The former “My Name is Earl” actress and current gun control activist denounced the increased availability of 3-D printed gun files this week.
In an opinion piece for CNN entitled, “A 3D printed gun is downloadable death” and a follow-up Anderson Cooper interview, Milano argued that public safety is at risk due to the recent settlement with Cody Wilson’s Defense Distributed Group in which the federal government granted an exception in State Department arms control regulations to allow the files to go live to a broader audience.
“It is not hyperbole to say that this could mean the end of our ability to have meaningful gun violence prevention in America,” said Milano, who recently joined a group called NoRA whose aim it is to protest the National Rifle Association along with the gun industry.
Holding that 3D printers capable of producing a firearm could be purchased for $1,000 and Wilson’s Liberator single-shot handgun printed for as little as $25 worth of plastic, the 46-year-old actress painted a picture of terrorists and felons easily making their own firearms. “Imagine the damage one of these guns, even if it was only capable of firing one shot, could do aboard a plane,” she said. “Or in a government office. Or in your child’s classroom.”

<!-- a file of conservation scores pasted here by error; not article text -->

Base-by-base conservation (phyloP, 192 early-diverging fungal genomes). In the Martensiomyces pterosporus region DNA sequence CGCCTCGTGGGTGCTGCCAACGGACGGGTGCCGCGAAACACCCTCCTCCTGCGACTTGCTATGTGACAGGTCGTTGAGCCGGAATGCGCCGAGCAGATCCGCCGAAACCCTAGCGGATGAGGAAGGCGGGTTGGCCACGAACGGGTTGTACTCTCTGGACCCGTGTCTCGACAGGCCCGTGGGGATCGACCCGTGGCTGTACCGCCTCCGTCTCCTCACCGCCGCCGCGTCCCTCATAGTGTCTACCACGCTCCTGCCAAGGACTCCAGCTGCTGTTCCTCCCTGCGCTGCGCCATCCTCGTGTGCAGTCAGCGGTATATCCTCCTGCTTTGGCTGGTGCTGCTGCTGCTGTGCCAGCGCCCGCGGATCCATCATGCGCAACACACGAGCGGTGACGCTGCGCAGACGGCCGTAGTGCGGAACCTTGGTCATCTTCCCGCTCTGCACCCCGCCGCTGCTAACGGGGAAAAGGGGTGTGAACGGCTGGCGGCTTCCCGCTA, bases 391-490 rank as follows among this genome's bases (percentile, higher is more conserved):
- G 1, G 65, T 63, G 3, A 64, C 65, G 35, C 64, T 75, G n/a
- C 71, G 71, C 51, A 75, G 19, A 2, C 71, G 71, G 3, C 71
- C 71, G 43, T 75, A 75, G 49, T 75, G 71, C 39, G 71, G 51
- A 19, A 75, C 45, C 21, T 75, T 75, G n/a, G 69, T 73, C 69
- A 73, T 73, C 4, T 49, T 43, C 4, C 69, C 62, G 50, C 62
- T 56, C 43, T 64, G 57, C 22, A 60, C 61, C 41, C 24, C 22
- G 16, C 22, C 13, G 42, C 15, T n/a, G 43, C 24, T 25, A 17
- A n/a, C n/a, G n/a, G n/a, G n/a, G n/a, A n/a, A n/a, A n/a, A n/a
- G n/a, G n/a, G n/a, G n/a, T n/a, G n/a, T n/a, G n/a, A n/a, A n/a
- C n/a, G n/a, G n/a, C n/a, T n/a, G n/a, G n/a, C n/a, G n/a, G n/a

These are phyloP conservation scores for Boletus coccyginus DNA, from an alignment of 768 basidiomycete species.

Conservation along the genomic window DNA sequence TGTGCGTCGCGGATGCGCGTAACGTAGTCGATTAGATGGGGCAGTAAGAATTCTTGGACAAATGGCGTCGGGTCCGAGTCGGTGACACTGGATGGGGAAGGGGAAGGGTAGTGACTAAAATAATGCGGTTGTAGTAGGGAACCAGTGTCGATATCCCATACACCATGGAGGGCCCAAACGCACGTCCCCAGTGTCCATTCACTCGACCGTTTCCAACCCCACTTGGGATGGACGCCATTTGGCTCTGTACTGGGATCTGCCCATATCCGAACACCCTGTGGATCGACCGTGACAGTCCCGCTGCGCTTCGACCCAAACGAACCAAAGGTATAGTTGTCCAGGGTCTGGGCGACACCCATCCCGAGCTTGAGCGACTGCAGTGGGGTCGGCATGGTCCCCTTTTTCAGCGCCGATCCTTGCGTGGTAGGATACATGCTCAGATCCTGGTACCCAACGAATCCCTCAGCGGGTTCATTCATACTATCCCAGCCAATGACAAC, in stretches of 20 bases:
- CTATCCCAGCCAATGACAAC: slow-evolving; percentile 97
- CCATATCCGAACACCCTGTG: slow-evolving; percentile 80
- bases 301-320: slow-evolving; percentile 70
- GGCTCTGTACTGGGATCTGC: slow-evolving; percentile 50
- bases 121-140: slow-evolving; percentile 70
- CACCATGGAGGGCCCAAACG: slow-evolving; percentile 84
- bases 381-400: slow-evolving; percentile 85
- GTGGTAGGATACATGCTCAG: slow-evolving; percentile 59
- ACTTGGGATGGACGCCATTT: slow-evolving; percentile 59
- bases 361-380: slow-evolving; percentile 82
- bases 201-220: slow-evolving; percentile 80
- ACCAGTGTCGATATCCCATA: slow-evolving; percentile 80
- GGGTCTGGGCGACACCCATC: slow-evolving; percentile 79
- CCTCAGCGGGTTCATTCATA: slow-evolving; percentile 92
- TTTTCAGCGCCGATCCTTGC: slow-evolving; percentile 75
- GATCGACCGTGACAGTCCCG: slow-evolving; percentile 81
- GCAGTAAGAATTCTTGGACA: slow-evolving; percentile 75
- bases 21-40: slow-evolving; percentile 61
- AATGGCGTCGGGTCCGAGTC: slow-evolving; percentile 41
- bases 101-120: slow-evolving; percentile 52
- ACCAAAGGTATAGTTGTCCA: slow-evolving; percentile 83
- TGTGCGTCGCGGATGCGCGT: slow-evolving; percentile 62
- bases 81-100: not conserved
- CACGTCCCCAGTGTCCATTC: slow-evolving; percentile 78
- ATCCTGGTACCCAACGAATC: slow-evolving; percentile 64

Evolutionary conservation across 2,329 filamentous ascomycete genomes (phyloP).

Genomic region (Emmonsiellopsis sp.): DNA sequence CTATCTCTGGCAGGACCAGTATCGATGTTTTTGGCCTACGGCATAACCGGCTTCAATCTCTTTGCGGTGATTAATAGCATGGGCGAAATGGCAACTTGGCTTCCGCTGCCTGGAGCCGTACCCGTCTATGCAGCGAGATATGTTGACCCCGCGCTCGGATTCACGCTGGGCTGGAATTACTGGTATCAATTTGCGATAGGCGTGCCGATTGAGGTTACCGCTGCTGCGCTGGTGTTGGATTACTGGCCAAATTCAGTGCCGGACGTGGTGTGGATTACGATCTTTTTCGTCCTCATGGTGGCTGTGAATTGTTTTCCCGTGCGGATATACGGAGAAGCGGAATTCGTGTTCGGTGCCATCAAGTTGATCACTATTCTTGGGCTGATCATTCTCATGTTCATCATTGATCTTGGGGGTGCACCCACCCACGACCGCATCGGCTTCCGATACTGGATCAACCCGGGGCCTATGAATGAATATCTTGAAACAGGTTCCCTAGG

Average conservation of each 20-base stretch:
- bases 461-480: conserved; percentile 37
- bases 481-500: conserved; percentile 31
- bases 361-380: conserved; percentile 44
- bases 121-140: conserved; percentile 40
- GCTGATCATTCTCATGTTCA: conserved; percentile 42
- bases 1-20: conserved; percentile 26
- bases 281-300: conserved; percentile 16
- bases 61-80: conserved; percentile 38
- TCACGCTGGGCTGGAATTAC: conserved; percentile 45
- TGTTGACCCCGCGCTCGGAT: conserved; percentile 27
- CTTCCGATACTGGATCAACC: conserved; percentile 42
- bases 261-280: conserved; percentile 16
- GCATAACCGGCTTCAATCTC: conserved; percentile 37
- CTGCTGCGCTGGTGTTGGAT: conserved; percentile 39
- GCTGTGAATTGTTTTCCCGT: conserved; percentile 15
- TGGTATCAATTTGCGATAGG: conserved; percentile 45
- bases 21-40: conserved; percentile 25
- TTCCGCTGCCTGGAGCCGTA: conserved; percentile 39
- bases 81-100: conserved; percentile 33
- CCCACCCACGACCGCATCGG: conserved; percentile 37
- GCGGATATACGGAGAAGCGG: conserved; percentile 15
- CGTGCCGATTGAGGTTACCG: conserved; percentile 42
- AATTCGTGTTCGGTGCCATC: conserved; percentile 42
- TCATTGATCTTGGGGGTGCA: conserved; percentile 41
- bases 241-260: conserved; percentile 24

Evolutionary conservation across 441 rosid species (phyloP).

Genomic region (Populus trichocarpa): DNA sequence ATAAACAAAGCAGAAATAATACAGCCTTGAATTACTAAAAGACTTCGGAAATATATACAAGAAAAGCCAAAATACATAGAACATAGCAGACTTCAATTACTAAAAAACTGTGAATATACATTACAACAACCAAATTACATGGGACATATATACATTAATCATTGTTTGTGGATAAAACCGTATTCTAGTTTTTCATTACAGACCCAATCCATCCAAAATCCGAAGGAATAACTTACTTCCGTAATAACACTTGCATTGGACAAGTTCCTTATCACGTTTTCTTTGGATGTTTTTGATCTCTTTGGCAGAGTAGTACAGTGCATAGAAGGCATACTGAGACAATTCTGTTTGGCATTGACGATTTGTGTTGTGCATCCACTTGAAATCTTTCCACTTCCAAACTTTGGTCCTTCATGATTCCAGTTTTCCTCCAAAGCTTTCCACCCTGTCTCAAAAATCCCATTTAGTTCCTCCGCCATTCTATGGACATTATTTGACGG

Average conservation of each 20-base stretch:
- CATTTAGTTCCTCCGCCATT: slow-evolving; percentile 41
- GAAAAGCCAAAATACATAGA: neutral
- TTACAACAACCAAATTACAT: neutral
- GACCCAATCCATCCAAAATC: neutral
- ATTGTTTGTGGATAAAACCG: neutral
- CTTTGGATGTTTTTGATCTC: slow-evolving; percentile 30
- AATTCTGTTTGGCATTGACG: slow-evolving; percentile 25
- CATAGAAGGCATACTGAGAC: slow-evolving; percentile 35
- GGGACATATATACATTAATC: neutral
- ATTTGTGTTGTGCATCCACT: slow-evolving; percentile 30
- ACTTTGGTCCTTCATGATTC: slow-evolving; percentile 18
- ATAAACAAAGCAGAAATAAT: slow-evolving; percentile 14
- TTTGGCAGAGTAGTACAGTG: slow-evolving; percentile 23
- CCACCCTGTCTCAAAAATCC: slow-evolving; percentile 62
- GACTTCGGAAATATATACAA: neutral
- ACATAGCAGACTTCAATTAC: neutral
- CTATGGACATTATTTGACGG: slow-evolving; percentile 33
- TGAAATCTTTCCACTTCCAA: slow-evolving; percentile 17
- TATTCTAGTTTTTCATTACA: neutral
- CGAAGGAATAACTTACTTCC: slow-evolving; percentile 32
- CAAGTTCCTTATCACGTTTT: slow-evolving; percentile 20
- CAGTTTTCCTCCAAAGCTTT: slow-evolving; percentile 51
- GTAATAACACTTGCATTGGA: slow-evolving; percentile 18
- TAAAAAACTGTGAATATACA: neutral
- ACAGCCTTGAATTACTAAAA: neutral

It should be noted that in 2016 screeners with the U.S. Transportation Security Administration were able to detect and intercept a 3-D printed handgun at the Reno-Tahoe International Airport in carry-on luggage with then-existing technology. The agency is currently rolling out advanced new computed tomography scanners in select airports that use sophisticated algorithms to aid in detection of explosives and weapons and are capable of creating “a 3-D image that can be viewed and rotated on three axes for thorough visual image analysis by a TSA officer.”
Further, current federal regulation requires all firearms produced in the U.S. be compliant with the Undetectable Firearms Act, a 1988 mandate that requires at least 3.7-ounces of steel content.
Besides Milano, other anti-gun advocates were outspoken on similar talking points about 3-D guns as well, with Parkland shooting survivor David Hogg tweeting, “Hope y’all are ready to get searched considering 3-D printed guns cannot be detected by a metal detector. The real question is how many terrorist attacks are going to happen with 3D printed guns until Congress realizes their mistake.”
Fred Guttenberg, the father of late Stoneman Douglas student Jaime Guttenberg, railed in all-caps on social media that the settlement on 3-D guns was not needed in a legal fight he painted the federal government as winning and will “put Americans at risk on airplanes, in schools, in public buildings that rely on detection.”
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